Arizona to recognize out-of-state licenses for veterinarians

Regulators work to implement universal licensing law for all professionals

July 25, 2019 (published)
By Jennifer Fiala

Arizona has eased the licensing process for out-of-state professionals, veterinarians included, under a new law that takes effect Aug. 27.

The Universal Licensing Recognition Law — the first of its kind in the country — directs Arizona regulators to recognize the occupational licenses of new residents who've been licensed by agencies in other states for at least a year, so long as they are in good professional standing with no pending investigations or infractions.

The law affects any industry that requires a license to operate, from cosmetologists and real estate agents to dentists and physicians. The change doesn't mean professionals from outside Arizona automatically can work in the state, but there will be fewer requirements to do so. The goal is to eliminate duplicative training and paperwork needed to obtain a state license, Gov. Doug Ducey explained when he signed the bill in April.

“You don't lose your skills simply because you pack up a U-Haul truck and make the decision to move to Arizona,” Ducey said, according to local media.

In order to qualify for a license under the new law, veterinarians still must apply to the Arizona State Veterinary Medical Examining Board and pass a state-mandated licensing exam. The board is in the process of interpreting the new law's impact on other licensing criteria and streamlining application requirements, Executive Director Victoria Whitmore said by email.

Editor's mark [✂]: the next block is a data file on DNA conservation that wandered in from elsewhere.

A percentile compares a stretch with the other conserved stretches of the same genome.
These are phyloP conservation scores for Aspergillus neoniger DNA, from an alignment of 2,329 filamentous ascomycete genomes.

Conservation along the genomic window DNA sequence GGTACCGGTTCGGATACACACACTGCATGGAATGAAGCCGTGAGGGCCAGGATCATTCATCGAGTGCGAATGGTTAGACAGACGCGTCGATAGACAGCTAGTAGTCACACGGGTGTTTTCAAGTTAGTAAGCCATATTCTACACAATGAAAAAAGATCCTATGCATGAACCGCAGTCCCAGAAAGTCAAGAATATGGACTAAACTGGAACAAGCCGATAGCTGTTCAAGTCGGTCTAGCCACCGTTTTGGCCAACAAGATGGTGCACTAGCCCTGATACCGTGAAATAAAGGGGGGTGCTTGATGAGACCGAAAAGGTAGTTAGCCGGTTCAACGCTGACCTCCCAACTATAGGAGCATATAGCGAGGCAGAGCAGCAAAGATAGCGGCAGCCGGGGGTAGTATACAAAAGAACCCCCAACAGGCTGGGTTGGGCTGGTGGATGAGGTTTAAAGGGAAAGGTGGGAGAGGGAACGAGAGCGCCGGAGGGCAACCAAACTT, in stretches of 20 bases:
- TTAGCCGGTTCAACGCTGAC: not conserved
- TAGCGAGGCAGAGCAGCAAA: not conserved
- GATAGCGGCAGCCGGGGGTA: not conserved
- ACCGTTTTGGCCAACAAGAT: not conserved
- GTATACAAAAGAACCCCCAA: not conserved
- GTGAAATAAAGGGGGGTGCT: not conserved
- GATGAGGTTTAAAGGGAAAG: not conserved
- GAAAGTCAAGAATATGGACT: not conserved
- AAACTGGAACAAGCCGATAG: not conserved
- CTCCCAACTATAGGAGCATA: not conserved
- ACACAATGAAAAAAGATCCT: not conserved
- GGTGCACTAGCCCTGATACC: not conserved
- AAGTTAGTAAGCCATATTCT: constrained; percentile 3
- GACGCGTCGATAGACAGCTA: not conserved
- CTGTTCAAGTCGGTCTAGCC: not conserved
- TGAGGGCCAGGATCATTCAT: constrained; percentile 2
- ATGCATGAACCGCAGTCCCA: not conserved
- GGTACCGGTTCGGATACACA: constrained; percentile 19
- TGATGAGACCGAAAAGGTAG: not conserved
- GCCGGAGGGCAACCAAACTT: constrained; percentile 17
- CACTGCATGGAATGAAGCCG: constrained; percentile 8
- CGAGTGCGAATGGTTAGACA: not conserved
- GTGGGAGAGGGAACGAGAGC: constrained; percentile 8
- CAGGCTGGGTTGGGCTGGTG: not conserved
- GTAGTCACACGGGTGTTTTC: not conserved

“We, like most agencies, are still working out the details of how the law will be implemented,” she said. “… It is important to note that the new law does not recognize other states' occupational licenses automatically! However, the process will involve fewer requirements for most applicants who establish Arizona residency.”

Changes to the regulations, she said, most likely would benefit those who apply for licensure by endorsement. Those are applicants whose score on the North American Veterinary Licensing Examination is more than five years old. Passing the exam is required of all veterinarians seeking a license in the U.S. or Canada.

"Now, such applicants must show proof of being actively engaged in the practice of veterinary medicine for at least three of the preceding five years, or six of the preceding 10 years, in one of more states or Canada before submitting an application," Whitmore explained. "When the law becomes effective, those people only have to have been licensed by another state for at least one year; therefore, that lessens the time needed [to] be licensed in another state."

Whitmore said she does not anticipate changes to the Arizona Veterinary Practice Act. Asked whether out-of-state veterinarians are moving to Arizona in large numbers, she stated that the board does not track applicants by their home state.

Emily Kane, executive director of the Arizona Veterinary Medical Association, declined to comment on the licensing change or say whether many veterinarians are moving to the state. Nearly 2,600 veterinarians are licensed to practice in Arizona.

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